It’s that time of the month again - another RUI review. I could start and end it by simply saying the highlight of my night was winning at trivia for a second time in a row, and I didn’t even have to beat Brendan in Rock, Paper, Scissors (again). But there’s always more to these entries than that so let’s get to it.
I entered the backroom area and paid the $3 cover. On the way to some friends, one of hosts asked if I paid. For those of you wonderful readers who haven’t kept up with my “reviews” of this particular reading series, for a long while I had a bad habit of either not-paying or paying only halfway, and from what I can tell, this particular host has a good memory of such behavior. What this host doesn’t know is I kept a mental and written tab of how much I owed from the times I didn’t pay, hence why I have the monthly “RUI tab” at the end of each of these reviews. Thankfully, I paid off the tab a couple months back (though let’s face it - I’m bound to forget again). Either way, I heard an accusatory tone in his voice that I couldn’t quite blame him for.
I switched between multiple groups of friends throughout the night including the readers, friends skipping class, and people who kept asking me about AWP. I was in a sad mood, so while I began by saying how wonderful and pretty Seattle is and how it’s a metropolitan version of the Chicago neighborhood Wicker Park, by the conversation’s end I’d admit to crying every night I was there. What can I say? I’m honest (and evidently very emotional). When I wasn’t talking about my West Coast mood swings, I was listening to the readings.
Emily Roth read from Jeffrey Eugenides’ novel Middlesex in the first round and from her own work in the second, a story about an ambitious softball player who’s just found out she is pregnant. In her story, we were shown the personalities of the characters through their actions and dialogue, none of it needing to be explained by the third person narrator, so it wasn’t. None of the content felt extraneous.
Eric May read from two published works, one of them his own novel Bedrock Faith, already receiving rave reviews from the likes of Ebony. The segment he read from his own work grabbed me from its sheer tension which grew and grew, until he left us at a cliffhanger. Of course, if we wanted to read more, the book was right there for sale for a cool $10. I would’ve bought it, but I was smart (read as: dumb) and spent all my paper money in Seattle. If donating objects to readings could be a thing, I’d get these guys a manual credit card machine. You know, those things from the ’80s.
Fun fact: I had to work one of these at an old job of mine.
Fun fact: The previous fact isn’t really fun.
The other work Eric May read from had to do with witchcraft, going strong with the theme of “Customs.”
Laura Krughoff’s read from her own novel My Brother’s Name about a girl who assumes her brother’s identity. She seemed a little nervous, but eventually her skills as a performer, or at least a live reader, came through and brought her piece alive, as well as the other piece she’d read earlier in the evening.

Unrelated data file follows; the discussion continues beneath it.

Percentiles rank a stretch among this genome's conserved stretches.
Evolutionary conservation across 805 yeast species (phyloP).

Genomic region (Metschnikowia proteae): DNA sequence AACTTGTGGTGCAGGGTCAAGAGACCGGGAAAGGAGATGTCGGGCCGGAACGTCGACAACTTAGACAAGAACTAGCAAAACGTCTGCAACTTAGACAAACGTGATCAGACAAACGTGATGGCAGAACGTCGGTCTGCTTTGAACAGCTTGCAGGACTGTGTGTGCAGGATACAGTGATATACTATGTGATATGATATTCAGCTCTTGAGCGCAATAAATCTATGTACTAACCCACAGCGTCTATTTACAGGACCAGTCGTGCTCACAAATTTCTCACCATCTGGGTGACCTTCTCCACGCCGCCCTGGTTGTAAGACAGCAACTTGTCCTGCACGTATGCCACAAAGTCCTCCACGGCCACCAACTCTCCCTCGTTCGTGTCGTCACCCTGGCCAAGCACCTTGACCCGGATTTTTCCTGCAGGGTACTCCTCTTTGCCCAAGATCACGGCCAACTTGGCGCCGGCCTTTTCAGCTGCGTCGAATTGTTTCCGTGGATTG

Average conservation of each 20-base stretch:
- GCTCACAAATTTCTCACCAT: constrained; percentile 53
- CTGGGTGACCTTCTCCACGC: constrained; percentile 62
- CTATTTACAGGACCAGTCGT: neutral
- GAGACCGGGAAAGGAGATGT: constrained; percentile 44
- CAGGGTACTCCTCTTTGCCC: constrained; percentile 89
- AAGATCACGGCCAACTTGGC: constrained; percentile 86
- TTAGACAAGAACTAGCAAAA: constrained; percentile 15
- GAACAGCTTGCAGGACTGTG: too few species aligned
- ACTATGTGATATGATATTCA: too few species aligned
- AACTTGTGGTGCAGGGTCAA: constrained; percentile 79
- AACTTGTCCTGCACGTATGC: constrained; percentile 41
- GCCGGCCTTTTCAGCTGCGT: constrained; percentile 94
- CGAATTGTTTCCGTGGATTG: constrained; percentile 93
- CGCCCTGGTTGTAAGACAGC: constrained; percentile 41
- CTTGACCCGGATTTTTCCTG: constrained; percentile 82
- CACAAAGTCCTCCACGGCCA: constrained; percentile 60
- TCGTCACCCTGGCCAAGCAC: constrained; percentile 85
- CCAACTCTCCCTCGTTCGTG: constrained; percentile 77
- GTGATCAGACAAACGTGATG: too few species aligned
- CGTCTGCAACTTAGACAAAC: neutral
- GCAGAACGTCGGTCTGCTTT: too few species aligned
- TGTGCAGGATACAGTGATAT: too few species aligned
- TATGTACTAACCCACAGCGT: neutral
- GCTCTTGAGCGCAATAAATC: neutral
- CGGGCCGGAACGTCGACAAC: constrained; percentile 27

Johnny Misfit is last but not least. The Two Cookie Minimum host read stayed true to his ways through and through, reading both works via zines. He also gave away free zines to the audience. Pretty good deal if you ask me.
Now for the irrelevant shit.
I won during Johnny Misfit’s set of trivia, but what exactly did I win? First thing was a book by Ann Patchett (I think). I’d go get the book out of my backpack to see what the title is, but that involves getting out of bed, and I’m not that ambitious. Once I grabbed the book, I got my ticket stub for a free shot (after the host forgot for a minute or two).
My vice of choice:
After that I talked with Emily Roth and my other friends (yes, I’m friends with Emily and yeah, my “review” of her piece may have been biased, but only in the sense that I paid a little more attention to hers than the others, so suck it). In talking with her, I got the details as to how a person we know got hit by a car, and then one of the hosts, a good friend of hers, came over to say goodbye. As he walked away, he turned to say goodbye to me as well, but before I could get out “good-” he was on his way out. A lot of people do that, though maybe that just means I’m special.
I was about to leave myself, but then more friends came by, and it turned into an hour of me explaining how almost every single man who’s ever shown interest in me has either been mentally unstable or an outright predator, and how the few men I’ve gone after were assholes with the personalities of dead seals. In doing this, I realized that while I’m a great judge of character when it comes to wanting to be friends with people, when it comes to anything more than that, I’m dumb as a ball of cotton and might as well be unable to tell a strip of bacon from a sheet of plexiglass.
I left with one shot of alcohol swirling below my ribs and a sense of a night well-spent.
RUI tab: STILL NOTHING BECAUSE I KNOW HOW TO PAY COVERS NOW.